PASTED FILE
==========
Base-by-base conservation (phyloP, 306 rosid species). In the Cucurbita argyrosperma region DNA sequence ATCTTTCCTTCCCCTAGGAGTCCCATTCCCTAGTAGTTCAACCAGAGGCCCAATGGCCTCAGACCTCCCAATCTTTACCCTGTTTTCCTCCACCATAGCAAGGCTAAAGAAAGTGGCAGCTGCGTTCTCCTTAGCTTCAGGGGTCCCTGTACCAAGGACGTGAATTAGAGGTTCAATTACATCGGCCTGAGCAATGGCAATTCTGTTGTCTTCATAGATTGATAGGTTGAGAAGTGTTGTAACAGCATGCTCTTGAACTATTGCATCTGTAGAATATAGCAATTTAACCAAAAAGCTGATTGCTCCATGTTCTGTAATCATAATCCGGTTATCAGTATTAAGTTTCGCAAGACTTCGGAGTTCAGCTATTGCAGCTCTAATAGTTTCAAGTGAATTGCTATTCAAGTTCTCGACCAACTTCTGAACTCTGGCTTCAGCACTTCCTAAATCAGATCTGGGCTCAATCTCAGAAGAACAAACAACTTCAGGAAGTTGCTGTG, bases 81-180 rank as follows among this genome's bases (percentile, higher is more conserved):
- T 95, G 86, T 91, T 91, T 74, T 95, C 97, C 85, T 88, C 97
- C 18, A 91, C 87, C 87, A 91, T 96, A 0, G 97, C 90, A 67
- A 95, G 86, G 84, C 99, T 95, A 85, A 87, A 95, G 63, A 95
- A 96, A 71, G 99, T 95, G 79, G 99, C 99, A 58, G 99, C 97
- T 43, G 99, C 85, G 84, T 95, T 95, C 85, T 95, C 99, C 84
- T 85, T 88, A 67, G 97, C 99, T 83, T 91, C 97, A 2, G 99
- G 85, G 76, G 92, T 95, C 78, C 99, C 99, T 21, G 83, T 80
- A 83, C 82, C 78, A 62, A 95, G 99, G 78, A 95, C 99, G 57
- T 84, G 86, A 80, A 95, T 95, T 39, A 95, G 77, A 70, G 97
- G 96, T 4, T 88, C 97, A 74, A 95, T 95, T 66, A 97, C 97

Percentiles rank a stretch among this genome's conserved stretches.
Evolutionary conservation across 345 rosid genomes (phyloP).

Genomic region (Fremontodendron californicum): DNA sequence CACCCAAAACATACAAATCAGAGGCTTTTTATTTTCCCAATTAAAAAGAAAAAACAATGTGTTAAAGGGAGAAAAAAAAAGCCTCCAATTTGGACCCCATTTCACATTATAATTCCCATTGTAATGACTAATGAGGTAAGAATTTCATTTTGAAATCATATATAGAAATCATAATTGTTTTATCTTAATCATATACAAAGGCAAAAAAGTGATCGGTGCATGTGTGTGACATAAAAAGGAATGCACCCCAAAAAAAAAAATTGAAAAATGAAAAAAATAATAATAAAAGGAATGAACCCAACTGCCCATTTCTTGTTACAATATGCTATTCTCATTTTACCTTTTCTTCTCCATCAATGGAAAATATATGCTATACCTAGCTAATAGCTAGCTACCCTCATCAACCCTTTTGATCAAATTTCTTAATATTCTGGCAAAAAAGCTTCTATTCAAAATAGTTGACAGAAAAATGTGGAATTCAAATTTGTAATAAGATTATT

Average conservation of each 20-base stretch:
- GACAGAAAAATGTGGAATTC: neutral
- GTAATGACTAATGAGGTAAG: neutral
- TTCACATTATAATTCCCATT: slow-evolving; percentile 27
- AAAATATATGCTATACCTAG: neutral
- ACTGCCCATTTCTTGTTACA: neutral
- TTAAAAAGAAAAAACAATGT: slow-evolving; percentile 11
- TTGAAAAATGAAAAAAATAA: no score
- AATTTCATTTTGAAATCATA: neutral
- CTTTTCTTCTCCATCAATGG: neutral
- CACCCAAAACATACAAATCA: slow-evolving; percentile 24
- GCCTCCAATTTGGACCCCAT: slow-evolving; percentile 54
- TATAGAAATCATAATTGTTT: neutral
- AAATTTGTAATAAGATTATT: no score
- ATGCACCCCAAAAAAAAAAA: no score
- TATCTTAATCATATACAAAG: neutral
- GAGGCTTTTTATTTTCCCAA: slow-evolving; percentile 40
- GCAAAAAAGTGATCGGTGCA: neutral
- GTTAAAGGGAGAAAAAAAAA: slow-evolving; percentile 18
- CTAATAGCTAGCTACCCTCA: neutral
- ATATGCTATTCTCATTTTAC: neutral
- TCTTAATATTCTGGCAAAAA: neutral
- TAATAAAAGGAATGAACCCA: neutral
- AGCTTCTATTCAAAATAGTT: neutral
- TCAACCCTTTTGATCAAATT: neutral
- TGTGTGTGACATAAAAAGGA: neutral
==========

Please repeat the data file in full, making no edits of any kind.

Base-by-base conservation (phyloP, 306 rosid species). In the Cucurbita argyrosperma region DNA sequence ATCTTTCCTTCCCCTAGGAGTCCCATTCCCTAGTAGTTCAACCAGAGGCCCAATGGCCTCAGACCTCCCAATCTTTACCCTGTTTTCCTCCACCATAGCAAGGCTAAAGAAAGTGGCAGCTGCGTTCTCCTTAGCTTCAGGGGTCCCTGTACCAAGGACGTGAATTAGAGGTTCAATTACATCGGCCTGAGCAATGGCAATTCTGTTGTCTTCATAGATTGATAGGTTGAGAAGTGTTGTAACAGCATGCTCTTGAACTATTGCATCTGTAGAATATAGCAATTTAACCAAAAAGCTGATTGCTCCATGTTCTGTAATCATAATCCGGTTATCAGTATTAAGTTTCGCAAGACTTCGGAGTTCAGCTATTGCAGCTCTAATAGTTTCAAGTGAATTGCTATTCAAGTTCTCGACCAACTTCTGAACTCTGGCTTCAGCACTTCCTAAATCAGATCTGGGCTCAATCTCAGAAGAACAAACAACTTCAGGAAGTTGCTGTG, bases 81-180 rank as follows among this genome's bases (percentile, higher is more conserved):
- T 95, G 86, T 91, T 91, T 74, T 95, C 97, C 85, T 88, C 97
- C 18, A 91, C 87, C 87, A 91, T 96, A 0, G 97, C 90, A 67
- A 95, G 86, G 84, C 99, T 95, A 85, A 87, A 95, G 63, A 95
- A 96, A 71, G 99, T 95, G 79, G 99, C 99, A 58, G 99, C 97
- T 43, G 99, C 85, G 84, T 95, T 95, C 85, T 95, C 99, C 84
- T 85, T 88, A 67, G 97, C 99, T 83, T 91, C 97, A 2, G 99
- G 85, G 76, G 92, T 95, C 78, C 99, C 99, T 21, G 83, T 80
- A 83, C 82, C 78, A 62, A 95, G 99, G 78, A 95, C 99, G 57
- T 84, G 86, A 80, A 95, T 95, T 39, A 95, G 77, A 70, G 97
- G 96, T 4, T 88, C 97, A 74, A 95, T 95, T 66, A 97, C 97

Percentiles rank a stretch among this genome's conserved stretches.
Evolutionary conservation across 345 rosid genomes (phyloP).

Genomic region (Fremontodendron californicum): DNA sequence CACCCAAAACATACAAATCAGAGGCTTTTTATTTTCCCAATTAAAAAGAAAAAACAATGTGTTAAAGGGAGAAAAAAAAAGCCTCCAATTTGGACCCCATTTCACATTATAATTCCCATTGTAATGACTAATGAGGTAAGAATTTCATTTTGAAATCATATATAGAAATCATAATTGTTTTATCTTAATCATATACAAAGGCAAAAAAGTGATCGGTGCATGTGTGTGACATAAAAAGGAATGCACCCCAAAAAAAAAAATTGAAAAATGAAAAAAATAATAATAAAAGGAATGAACCCAACTGCCCATTTCTTGTTACAATATGCTATTCTCATTTTACCTTTTCTTCTCCATCAATGGAAAATATATGCTATACCTAGCTAATAGCTAGCTACCCTCATCAACCCTTTTGATCAAATTTCTTAATATTCTGGCAAAAAAGCTTCTATTCAAAATAGTTGACAGAAAAATGTGGAATTCAAATTTGTAATAAGATTATT

Average conservation of each 20-base stretch:
- GACAGAAAAATGTGGAATTC: neutral
- GTAATGACTAATGAGGTAAG: neutral
- TTCACATTATAATTCCCATT: slow-evolving; percentile 27
- AAAATATATGCTATACCTAG: neutral
- ACTGCCCATTTCTTGTTACA: neutral
- TTAAAAAGAAAAAACAATGT: slow-evolving; percentile 11
- TTGAAAAATGAAAAAAATAA: no score
- AATTTCATTTTGAAATCATA: neutral
- CTTTTCTTCTCCATCAATGG: neutral
- CACCCAAAACATACAAATCA: slow-evolving; percentile 24
- GCCTCCAATTTGGACCCCAT: slow-evolving; percentile 54
- TATAGAAATCATAATTGTTT: neutral
- AAATTTGTAATAAGATTATT: no score
- ATGCACCCCAAAAAAAAAAA: no score
- TATCTTAATCATATACAAAG: neutral
- GAGGCTTTTTATTTTCCCAA: slow-evolving; percentile 40
- GCAAAAAAGTGATCGGTGCA: neutral
- GTTAAAGGGAGAAAAAAAAA: slow-evolving; percentile 18
- CTAATAGCTAGCTACCCTCA: neutral
- ATATGCTATTCTCATTTTAC: neutral
- TCTTAATATTCTGGCAAAAA: neutral
- TAATAAAAGGAATGAACCCA: neutral
- AGCTTCTATTCAAAATAGTT: neutral
- TCAACCCTTTTGATCAAATT: neutral
- TGTGTGTGACATAAAAAGGA: neutral